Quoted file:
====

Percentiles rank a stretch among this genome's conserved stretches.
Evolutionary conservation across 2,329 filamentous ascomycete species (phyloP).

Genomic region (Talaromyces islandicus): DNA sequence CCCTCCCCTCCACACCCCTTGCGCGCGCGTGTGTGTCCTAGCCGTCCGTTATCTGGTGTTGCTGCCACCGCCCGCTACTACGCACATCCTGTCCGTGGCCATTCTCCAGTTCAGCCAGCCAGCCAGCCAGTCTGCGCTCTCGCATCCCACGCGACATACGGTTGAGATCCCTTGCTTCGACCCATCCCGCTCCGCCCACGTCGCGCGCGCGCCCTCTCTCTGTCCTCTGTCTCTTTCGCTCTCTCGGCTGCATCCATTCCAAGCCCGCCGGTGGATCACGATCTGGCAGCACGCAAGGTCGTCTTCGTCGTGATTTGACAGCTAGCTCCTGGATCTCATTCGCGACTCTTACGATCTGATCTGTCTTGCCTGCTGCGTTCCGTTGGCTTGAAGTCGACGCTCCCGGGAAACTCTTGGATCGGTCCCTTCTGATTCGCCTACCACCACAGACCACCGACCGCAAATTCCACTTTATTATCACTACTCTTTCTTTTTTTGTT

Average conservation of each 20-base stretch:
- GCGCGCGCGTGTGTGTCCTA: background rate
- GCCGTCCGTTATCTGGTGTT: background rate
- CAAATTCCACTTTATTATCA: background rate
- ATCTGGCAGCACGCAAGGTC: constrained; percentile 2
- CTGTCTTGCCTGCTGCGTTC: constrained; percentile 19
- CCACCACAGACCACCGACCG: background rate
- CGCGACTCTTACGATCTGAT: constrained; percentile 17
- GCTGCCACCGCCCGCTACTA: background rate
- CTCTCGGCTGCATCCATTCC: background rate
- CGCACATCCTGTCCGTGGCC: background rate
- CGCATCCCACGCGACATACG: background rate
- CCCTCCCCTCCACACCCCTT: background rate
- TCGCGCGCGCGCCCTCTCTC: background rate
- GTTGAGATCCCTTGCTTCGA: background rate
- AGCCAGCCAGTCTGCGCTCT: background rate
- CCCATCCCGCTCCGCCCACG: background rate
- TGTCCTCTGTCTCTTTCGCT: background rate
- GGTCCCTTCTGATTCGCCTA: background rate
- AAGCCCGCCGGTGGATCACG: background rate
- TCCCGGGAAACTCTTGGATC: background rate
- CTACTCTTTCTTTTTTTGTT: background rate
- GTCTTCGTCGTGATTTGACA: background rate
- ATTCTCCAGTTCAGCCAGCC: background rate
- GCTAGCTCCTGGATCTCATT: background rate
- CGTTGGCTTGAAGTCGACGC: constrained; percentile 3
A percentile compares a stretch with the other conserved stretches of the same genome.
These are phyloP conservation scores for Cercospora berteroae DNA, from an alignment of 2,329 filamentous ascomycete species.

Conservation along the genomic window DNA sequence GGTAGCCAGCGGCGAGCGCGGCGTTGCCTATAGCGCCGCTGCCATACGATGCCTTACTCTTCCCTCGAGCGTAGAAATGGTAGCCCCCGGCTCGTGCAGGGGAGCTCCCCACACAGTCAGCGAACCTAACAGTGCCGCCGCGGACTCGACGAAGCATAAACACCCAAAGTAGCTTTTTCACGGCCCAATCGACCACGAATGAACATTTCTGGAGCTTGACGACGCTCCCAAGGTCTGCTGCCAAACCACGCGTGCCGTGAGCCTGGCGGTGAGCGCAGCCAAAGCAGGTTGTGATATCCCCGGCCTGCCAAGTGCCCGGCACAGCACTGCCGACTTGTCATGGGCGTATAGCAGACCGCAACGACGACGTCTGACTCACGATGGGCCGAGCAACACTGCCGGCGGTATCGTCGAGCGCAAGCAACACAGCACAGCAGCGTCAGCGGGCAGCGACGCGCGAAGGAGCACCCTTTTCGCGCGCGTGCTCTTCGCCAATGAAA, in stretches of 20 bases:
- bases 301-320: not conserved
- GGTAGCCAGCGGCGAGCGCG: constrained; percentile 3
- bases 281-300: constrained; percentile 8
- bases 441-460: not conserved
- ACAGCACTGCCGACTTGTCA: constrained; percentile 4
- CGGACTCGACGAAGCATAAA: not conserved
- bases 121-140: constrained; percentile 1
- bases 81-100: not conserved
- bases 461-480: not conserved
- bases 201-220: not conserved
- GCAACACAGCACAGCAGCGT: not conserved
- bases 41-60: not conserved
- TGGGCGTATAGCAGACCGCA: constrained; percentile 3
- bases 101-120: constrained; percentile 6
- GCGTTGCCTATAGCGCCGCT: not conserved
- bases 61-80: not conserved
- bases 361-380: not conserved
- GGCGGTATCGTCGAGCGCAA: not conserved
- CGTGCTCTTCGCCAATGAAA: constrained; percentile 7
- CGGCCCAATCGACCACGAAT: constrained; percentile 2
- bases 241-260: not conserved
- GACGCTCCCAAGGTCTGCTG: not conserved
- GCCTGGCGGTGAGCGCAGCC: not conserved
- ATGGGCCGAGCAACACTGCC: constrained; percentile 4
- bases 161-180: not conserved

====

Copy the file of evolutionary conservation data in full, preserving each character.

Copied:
Percentiles rank a stretch among this genome's conserved stretches.
Evolutionary conservation across 2,329 filamentous ascomycete species (phyloP).

Genomic region (Talaromyces islandicus): DNA sequence CCCTCCCCTCCACACCCCTTGCGCGCGCGTGTGTGTCCTAGCCGTCCGTTATCTGGTGTTGCTGCCACCGCCCGCTACTACGCACATCCTGTCCGTGGCCATTCTCCAGTTCAGCCAGCCAGCCAGCCAGTCTGCGCTCTCGCATCCCACGCGACATACGGTTGAGATCCCTTGCTTCGACCCATCCCGCTCCGCCCACGTCGCGCGCGCGCCCTCTCTCTGTCCTCTGTCTCTTTCGCTCTCTCGGCTGCATCCATTCCAAGCCCGCCGGTGGATCACGATCTGGCAGCACGCAAGGTCGTCTTCGTCGTGATTTGACAGCTAGCTCCTGGATCTCATTCGCGACTCTTACGATCTGATCTGTCTTGCCTGCTGCGTTCCGTTGGCTTGAAGTCGACGCTCCCGGGAAACTCTTGGATCGGTCCCTTCTGATTCGCCTACCACCACAGACCACCGACCGCAAATTCCACTTTATTATCACTACTCTTTCTTTTTTTGTT

Average conservation of each 20-base stretch:
- GCGCGCGCGTGTGTGTCCTA: background rate
- GCCGTCCGTTATCTGGTGTT: background rate
- CAAATTCCACTTTATTATCA: background rate
- ATCTGGCAGCACGCAAGGTC: constrained; percentile 2
- CTGTCTTGCCTGCTGCGTTC: constrained; percentile 19
- CCACCACAGACCACCGACCG: background rate
- CGCGACTCTTACGATCTGAT: constrained; percentile 17
- GCTGCCACCGCCCGCTACTA: background rate
- CTCTCGGCTGCATCCATTCC: background rate
- CGCACATCCTGTCCGTGGCC: background rate
- CGCATCCCACGCGACATACG: background rate
- CCCTCCCCTCCACACCCCTT: background rate
- TCGCGCGCGCGCCCTCTCTC: background rate
- GTTGAGATCCCTTGCTTCGA: background rate
- AGCCAGCCAGTCTGCGCTCT: background rate
- CCCATCCCGCTCCGCCCACG: background rate
- TGTCCTCTGTCTCTTTCGCT: background rate
- GGTCCCTTCTGATTCGCCTA: background rate
- AAGCCCGCCGGTGGATCACG: background rate
- TCCCGGGAAACTCTTGGATC: background rate
- CTACTCTTTCTTTTTTTGTT: background rate
- GTCTTCGTCGTGATTTGACA: background rate
- ATTCTCCAGTTCAGCCAGCC: background rate
- GCTAGCTCCTGGATCTCATT: background rate
- CGTTGGCTTGAAGTCGACGC: constrained; percentile 3
A percentile compares a stretch with the other conserved stretches of the same genome.
These are phyloP conservation scores for Cercospora berteroae DNA, from an alignment of 2,329 filamentous ascomycete species.

Conservation along the genomic window DNA sequence GGTAGCCAGCGGCGAGCGCGGCGTTGCCTATAGCGCCGCTGCCATACGATGCCTTACTCTTCCCTCGAGCGTAGAAATGGTAGCCCCCGGCTCGTGCAGGGGAGCTCCCCACACAGTCAGCGAACCTAACAGTGCCGCCGCGGACTCGACGAAGCATAAACACCCAAAGTAGCTTTTTCACGGCCCAATCGACCACGAATGAACATTTCTGGAGCTTGACGACGCTCCCAAGGTCTGCTGCCAAACCACGCGTGCCGTGAGCCTGGCGGTGAGCGCAGCCAAAGCAGGTTGTGATATCCCCGGCCTGCCAAGTGCCCGGCACAGCACTGCCGACTTGTCATGGGCGTATAGCAGACCGCAACGACGACGTCTGACTCACGATGGGCCGAGCAACACTGCCGGCGGTATCGTCGAGCGCAAGCAACACAGCACAGCAGCGTCAGCGGGCAGCGACGCGCGAAGGAGCACCCTTTTCGCGCGCGTGCTCTTCGCCAATGAAA, in stretches of 20 bases:
- bases 301-320: not conserved
- GGTAGCCAGCGGCGAGCGCG: constrained; percentile 3
- bases 281-300: constrained; percentile 8
- bases 441-460: not conserved
- ACAGCACTGCCGACTTGTCA: constrained; percentile 4
- CGGACTCGACGAAGCATAAA: not conserved
- bases 121-140: constrained; percentile 1
- bases 81-100: not conserved
- bases 461-480: not conserved
- bases 201-220: not conserved
- GCAACACAGCACAGCAGCGT: not conserved
- bases 41-60: not conserved
- TGGGCGTATAGCAGACCGCA: constrained; percentile 3
- bases 101-120: constrained; percentile 6
- GCGTTGCCTATAGCGCCGCT: not conserved
- bases 61-80: not conserved
- bases 361-380: not conserved
- GGCGGTATCGTCGAGCGCAA: not conserved
- CGTGCTCTTCGCCAATGAAA: constrained; percentile 7
- CGGCCCAATCGACCACGAAT: constrained; percentile 2
- bases 241-260: not conserved
- GACGCTCCCAAGGTCTGCTG: not conserved
- GCCTGGCGGTGAGCGCAGCC: not conserved
- ATGGGCCGAGCAACACTGCC: constrained; percentile 4
- bases 161-180: not conserved